At least 1 dead in Georgia as Hurricane Irma crosses Southeast

Hundreds of local residents being evacuated from the city fill the Savannah Civic Center during a mandatory evacuation from Hurricane Irma on Saturday, Sept. 9, 2017, in Savannah, Ga. Irma regained Category 5 status late Friday. Thousands of people in the Caribbean fought desperately to find shelter or escape their storm-blasted islands, and more than 6 million people in Florida and Georgia were warned to leave their homes. Pic/AP/PTI
Hundreds of local residents being evacuated from the city fill the Savannah Civic Center during a mandatory evacuation from Hurricane Irma on Saturday, Sept. 9, 2017, in Savannah, Ga. Irma regained Category 5 status late Friday. Thousands of people in the Caribbean fought desperately to find shelter or escape their storm-blasted islands, and more than 6 million people in Florida and Georgia were warned to leave their homes. Pic/AP/PTI

Irma killed one person in Georgia as storm surge and rain flooded coastal communities today, winds sent trees crashing onto homes and the world's busiest airport in Atlanta canceled hundreds of flights as the storm's punch was felt statewide despite its weakened status as a tropical storm.

The city of Savannah, on Georgia's coast, was evacuated for the second time in less than a year because of the storm, and the National Weather Service in Peachtree City confirmed that Atlanta -- more than 400 kilometers inland from either the Atlantic or Gulf coasts -- was under a tropical storm warning for the first time.

One storm-related death had been confirmed in rural Worth County, Georgia Emergency Management Agency spokeswoman Catherine Howden said afternoon. She had no further details.

The storm fatality occurred in southwest Georgia, where Irma's center crossed over from Florida this afternoon.

Tropical storm winds reached more than 644 kilometers from its center, giving its powerful gusts and drenching rains a far reach.

Storm surge and rainfall arriving at high tide this afternoon swamped communities along Georgia's 160-kilometer coast. On Tybee Island east of Savannah, Holland Zellers was heading home to grab a kayak so he could reach a home where his mother had taken shelter near the beach.

Shawn Gillen, Tybee Island's city manager, said waters appeared to be receding quickly but the flooding was extensive on the island of more than 3,000 residents.

"There's a lot of homes that have water in the them right now," Gillen said.

The tidal surge also sent water and damaged boats rushing ashore for more than three blocks into downtown St. Marys just north of the Georgia-Florida state line, said St. Marys police Lt. Shannon Brock. Brock said no injuries had been reported.

Almost all of Georgia was under a tropical storm warning.

A similar warning covered parts of South Carolina and most of eastern Alabama, where schools and businesses were closed today. Alabama Emergency Management Agency
meteorologist Jim Stefcovich said strong winds could linger in the state until 2 a.m. tomorrow.

About 800 flights had been canceled at Hartsfield-Jackson Atlanta International Airport, which remained operational today as its staff monitored storm conditions with help from the Federal Aviation Administration, airport spokesman Andrew Gobeil said.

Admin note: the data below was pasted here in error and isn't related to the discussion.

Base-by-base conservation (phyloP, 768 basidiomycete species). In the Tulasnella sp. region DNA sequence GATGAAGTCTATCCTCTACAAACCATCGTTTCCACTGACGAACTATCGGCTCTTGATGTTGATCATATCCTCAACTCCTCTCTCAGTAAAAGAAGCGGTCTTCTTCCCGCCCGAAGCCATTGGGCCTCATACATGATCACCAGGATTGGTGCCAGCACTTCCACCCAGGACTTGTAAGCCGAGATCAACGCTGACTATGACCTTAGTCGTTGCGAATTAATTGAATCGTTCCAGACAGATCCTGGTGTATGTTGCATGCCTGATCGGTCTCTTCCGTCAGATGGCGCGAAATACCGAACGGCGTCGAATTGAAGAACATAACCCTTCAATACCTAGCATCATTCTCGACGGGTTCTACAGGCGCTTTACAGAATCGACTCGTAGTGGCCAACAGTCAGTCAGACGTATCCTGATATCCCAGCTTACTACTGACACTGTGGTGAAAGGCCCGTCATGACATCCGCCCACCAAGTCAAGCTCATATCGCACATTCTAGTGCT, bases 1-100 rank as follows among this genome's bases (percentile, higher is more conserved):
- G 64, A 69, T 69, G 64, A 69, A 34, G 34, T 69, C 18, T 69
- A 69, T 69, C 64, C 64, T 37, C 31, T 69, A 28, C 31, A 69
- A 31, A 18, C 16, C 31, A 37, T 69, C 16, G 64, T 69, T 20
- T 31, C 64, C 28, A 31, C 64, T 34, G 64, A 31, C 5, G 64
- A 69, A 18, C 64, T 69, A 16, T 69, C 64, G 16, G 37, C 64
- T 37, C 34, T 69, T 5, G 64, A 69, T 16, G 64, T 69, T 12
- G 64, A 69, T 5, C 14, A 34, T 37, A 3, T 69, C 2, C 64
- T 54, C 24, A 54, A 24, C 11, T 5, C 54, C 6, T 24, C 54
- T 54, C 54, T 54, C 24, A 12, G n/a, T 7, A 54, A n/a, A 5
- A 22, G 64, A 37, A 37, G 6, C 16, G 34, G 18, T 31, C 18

By this afternoon, more than 8,00,000 Georgia Power and EMC customers mostly in coastal and south Georgia were without power. Alabama Power said there were 12,000 outages mostly in the southeastern area of the state.

In Atlanta, falling trees and limbs may pose the most significant threat to life and property.

Amy Phuong, parks and recreation commissioner for the city, says six crews already were handling calls for felled trees around the city this afternoon, as winds and rain began to intensify.

Phuong says the crews expect to stay busy as Irma passes over the area and in the storm's aftermath.

About half the city's land area is covered by trees -- a larger share than most urban centers Georgia's coast was largely empty after evacuations were ordered for the second time in less than year. The coast's nearly 5,40,000 residents fled last October ahead of Hurricane Matthew, which caused an estimated USD 500 million in damage and killed three people.

The National Weather Service said flooding rains were a major concern today, with 20 to 38 centimeters of rainfall predicted in southeast Georgia. Downtown Savannah saw winds today strong enough to make palm trees bend and sway.

Further inland in Lowndes County near the Georgia-Florida line, firefighters rescued occupants of a few homes struck by falling trees, said county spokeswoman Paige Dukes.

No serious injuries were reported. With wind gusts reaching 112 kph, officials ordered a daytime curfew for the 1,12,000 residents of Lowndes County, which includes Valdosta.

Metropolitan Atlanta Rapid Transit Authority suspended all bus and rail services today and would decide later whether to resume operations today, spokesman Erik Burton said.

Georgia Power spokeswoman Holly Crawford said today the areas with the most power outages were coastal Glynn and Chatham counties. She says the utility company had about 3,400 employees on standby to respond, but cautioned repairs could take several days.

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